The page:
I have spent some time checking out some great BBQ websites when I was on vacation last week. My favorite is one called AmazingRibs.com. The first thing that jumped out at me was a list of myths that need to be busted before the next time you put the flame to the meat.
Myth #1: Boil ribs to make them tender
A lot of folks boil their ribs. Don’t do it! You wouldn’t boil a steak would you? When you boil meat and bones, you make flavorful soup. That’s because water is a solvent that pulls much of the flavor out of the meat and bones and makes the meat mushy. Boiling also removes vitamins and minerals. Taste tests have shown that ribs are most flavorful when roasted. If you are in a hurry, you are better off steaming or microwaving ribs and then finishing them on the grill or under the broiler. Just don’t boil ‘em if you want max flavor! If you boil ribs the terrorists win.
Myth #2: The best ribs fall off the bone
Barbecue judges agree: Properly roasted ribs are tender but still have some chew, similar to a tender steak. They don’t fall off the bone. If they do, chances are they have been boiled.
Myth #3: Thermometers are for sissies
I don’t care what the TV chef said, you cannot tell anything about the temp of a grill is by holding your hand over the grate and counting “1001, 10002, 1003″ until your palm bursts into flame. Each of us reacts differently to heat, and the heat 1″ above the grate can be significantly different than 6″ above.
Likewise, you may have also heard that you can tell the doneness of a steak by poking it and comparing the bounciness of the meat to the tip of your nose or the flesh between your thumb and forefinger. As if everyone’s hand has the same firmness and bounciness! As if a filet mignon has the same firmness and bounciness of a sirloin!
The single most important thing you can do to improve your cooking is get a good digital thermometer for your grill and another for food. The best way to judge the food is by the temp, not the look.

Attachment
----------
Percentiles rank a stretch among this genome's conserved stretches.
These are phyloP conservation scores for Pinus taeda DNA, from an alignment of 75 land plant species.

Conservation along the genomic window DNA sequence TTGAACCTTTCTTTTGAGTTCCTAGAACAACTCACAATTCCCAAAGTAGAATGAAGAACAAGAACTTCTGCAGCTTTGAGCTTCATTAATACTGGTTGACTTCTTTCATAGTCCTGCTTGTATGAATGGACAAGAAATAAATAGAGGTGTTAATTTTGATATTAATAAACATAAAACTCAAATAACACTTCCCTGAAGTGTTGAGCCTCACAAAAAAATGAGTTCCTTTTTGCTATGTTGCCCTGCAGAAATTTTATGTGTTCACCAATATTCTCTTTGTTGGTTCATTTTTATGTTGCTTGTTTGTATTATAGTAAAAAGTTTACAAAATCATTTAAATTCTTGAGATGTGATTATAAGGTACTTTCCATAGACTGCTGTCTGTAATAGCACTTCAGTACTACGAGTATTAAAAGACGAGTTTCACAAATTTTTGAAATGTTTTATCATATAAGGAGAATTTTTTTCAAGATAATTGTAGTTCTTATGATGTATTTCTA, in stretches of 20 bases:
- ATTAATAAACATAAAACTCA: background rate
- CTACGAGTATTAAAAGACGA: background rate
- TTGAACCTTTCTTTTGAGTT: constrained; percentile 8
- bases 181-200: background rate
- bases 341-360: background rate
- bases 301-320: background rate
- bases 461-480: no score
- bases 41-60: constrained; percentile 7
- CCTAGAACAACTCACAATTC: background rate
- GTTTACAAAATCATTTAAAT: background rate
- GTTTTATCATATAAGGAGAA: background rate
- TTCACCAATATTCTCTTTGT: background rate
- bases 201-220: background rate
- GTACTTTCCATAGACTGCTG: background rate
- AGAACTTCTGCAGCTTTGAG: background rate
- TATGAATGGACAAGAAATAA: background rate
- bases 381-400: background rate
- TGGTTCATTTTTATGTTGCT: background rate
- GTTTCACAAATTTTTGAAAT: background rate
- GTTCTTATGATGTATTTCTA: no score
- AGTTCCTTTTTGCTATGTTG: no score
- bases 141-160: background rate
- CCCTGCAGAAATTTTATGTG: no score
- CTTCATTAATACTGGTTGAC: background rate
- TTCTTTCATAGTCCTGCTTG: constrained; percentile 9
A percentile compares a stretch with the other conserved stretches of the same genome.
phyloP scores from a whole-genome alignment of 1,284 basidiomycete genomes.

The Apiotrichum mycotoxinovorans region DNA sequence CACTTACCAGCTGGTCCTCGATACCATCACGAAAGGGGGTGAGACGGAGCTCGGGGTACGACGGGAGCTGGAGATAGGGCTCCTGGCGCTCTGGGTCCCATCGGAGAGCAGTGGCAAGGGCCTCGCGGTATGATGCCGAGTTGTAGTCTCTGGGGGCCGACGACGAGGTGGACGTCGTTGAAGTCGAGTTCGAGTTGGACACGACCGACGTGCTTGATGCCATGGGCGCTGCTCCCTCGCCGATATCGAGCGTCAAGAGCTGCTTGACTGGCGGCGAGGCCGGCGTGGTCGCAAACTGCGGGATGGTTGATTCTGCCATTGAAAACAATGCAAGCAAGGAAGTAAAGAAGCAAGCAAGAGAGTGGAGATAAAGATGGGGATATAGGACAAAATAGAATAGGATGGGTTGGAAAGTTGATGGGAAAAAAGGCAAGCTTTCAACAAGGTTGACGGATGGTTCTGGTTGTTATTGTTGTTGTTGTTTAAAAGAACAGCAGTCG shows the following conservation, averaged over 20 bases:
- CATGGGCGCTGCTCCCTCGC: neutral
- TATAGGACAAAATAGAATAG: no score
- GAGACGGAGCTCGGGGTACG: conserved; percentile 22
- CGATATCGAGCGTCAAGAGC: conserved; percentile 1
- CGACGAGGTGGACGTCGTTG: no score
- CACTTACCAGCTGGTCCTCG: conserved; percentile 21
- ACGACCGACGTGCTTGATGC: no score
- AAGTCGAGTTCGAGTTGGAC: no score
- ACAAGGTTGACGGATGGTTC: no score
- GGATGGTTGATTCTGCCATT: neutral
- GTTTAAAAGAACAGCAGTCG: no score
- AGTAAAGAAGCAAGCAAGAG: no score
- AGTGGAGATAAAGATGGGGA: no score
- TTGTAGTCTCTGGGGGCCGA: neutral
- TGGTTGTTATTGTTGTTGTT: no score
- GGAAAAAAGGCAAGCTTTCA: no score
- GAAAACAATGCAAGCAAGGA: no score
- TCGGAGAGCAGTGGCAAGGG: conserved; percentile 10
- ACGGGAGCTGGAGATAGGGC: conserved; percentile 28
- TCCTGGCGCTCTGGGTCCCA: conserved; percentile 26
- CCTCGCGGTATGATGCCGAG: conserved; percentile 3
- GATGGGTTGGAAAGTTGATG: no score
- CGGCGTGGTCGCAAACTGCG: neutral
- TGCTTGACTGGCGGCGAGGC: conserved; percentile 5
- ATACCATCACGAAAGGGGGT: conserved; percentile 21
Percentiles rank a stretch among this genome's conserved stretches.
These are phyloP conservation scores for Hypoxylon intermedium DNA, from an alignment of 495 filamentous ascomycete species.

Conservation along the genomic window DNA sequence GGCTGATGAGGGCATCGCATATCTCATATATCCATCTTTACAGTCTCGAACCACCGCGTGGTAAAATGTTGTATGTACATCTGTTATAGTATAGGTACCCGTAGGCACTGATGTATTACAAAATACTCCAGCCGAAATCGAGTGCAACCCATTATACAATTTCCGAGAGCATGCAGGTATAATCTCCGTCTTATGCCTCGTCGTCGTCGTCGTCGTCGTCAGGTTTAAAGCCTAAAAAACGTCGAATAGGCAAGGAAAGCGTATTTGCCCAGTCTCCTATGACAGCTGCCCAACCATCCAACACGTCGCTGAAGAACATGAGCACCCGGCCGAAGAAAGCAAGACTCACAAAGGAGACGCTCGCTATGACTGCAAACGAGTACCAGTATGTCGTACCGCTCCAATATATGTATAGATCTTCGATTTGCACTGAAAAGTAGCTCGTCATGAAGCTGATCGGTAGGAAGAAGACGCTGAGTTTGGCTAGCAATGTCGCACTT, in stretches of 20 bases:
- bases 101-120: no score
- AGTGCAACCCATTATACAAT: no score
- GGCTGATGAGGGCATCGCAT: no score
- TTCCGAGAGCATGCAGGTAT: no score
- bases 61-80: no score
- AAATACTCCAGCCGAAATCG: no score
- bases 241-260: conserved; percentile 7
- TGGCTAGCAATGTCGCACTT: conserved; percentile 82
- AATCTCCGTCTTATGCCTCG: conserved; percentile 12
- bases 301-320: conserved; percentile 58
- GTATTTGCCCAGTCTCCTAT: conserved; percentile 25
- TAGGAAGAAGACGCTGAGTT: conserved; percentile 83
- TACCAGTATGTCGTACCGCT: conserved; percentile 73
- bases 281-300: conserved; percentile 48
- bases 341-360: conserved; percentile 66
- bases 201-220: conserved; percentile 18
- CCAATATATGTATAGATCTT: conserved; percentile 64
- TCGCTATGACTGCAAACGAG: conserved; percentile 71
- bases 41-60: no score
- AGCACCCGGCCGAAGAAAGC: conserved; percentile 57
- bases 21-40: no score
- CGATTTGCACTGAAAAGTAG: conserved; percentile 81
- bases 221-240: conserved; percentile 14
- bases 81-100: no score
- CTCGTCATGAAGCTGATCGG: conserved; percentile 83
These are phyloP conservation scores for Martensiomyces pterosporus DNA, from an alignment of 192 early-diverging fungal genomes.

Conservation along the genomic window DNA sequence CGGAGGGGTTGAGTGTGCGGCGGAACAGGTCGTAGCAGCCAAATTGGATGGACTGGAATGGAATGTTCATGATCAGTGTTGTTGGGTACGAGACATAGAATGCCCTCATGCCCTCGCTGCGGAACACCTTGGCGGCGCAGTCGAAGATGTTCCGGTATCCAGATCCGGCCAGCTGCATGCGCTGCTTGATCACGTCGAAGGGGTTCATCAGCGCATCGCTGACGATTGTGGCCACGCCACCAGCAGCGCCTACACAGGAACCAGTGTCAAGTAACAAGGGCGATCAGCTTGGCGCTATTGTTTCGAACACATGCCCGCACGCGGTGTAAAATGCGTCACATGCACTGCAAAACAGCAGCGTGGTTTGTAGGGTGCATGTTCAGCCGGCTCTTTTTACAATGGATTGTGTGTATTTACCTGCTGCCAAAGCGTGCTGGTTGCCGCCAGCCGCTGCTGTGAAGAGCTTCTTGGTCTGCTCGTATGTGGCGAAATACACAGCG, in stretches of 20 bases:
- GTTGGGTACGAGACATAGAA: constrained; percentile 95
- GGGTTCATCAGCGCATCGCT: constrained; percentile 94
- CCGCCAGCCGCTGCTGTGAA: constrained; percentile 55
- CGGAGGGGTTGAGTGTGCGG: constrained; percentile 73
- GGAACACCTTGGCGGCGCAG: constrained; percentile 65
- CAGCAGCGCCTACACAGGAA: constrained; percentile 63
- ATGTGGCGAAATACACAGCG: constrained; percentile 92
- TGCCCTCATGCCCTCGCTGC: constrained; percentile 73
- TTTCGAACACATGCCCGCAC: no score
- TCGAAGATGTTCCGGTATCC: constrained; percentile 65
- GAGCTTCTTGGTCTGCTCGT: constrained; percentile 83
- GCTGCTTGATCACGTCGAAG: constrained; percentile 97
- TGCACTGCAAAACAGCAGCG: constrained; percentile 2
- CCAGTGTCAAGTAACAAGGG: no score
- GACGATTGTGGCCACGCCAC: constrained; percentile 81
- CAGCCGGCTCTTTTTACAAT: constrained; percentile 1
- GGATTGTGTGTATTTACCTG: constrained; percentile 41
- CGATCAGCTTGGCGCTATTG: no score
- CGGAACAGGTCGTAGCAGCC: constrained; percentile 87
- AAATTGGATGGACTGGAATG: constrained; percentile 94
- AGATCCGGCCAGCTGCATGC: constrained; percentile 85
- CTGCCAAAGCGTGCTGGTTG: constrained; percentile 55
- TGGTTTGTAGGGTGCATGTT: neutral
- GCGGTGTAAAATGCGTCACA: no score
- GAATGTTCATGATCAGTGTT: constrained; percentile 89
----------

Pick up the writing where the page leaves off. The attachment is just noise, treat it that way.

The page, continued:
Myth # 4: Soak wood before using it
When I soaked wood chunks overnight, they gained about 3 percent by weight. Chips gained about 6 percent. I cut the chunks in half and penetration was only about 1/16″. That must be why they make boats out of wood! Wood doesn’t absorb much water! If you toss wet wood on a hot grill, the small amount of water just below the surface will evaporate rapidly, negating any effect of soaking. On charcoal, the wet wood cools off the coals when it is important to hold the coals at a steady temp.
Myth #5: The juices from a steak are blood
If they were blood they would be dark, almost black, like your blood. And they would be thick and coagulate. No, the blood is drained during slaughter.
Myth #6: Always use tongs, never forks
Don’t worry about poking holes in the meat. A steak is 70% liquid (much of that myoglobin), so if you poke a hole in a 16 ounce steak and it loses 1/4 ounce of juice, you’ll still have more than 9 ounces of fluid left. When you cook, however, you can lose up to 20 percent from evaporation and dripping.
It is a great site, with near encyclopedic information once you start to dig into it. The great thing about the Internet is once you change the way you think about finding information, it can change your approach to cooking. Essentially, with an iPad, Kindle or smart phone, you have the world’s largest cookbook in your pocket and ready to cook with.
Next week is a a special treat, I going to try to get Barr-Reeve coach Bryan Hughes to give me a rundown on his sliced Pork butt.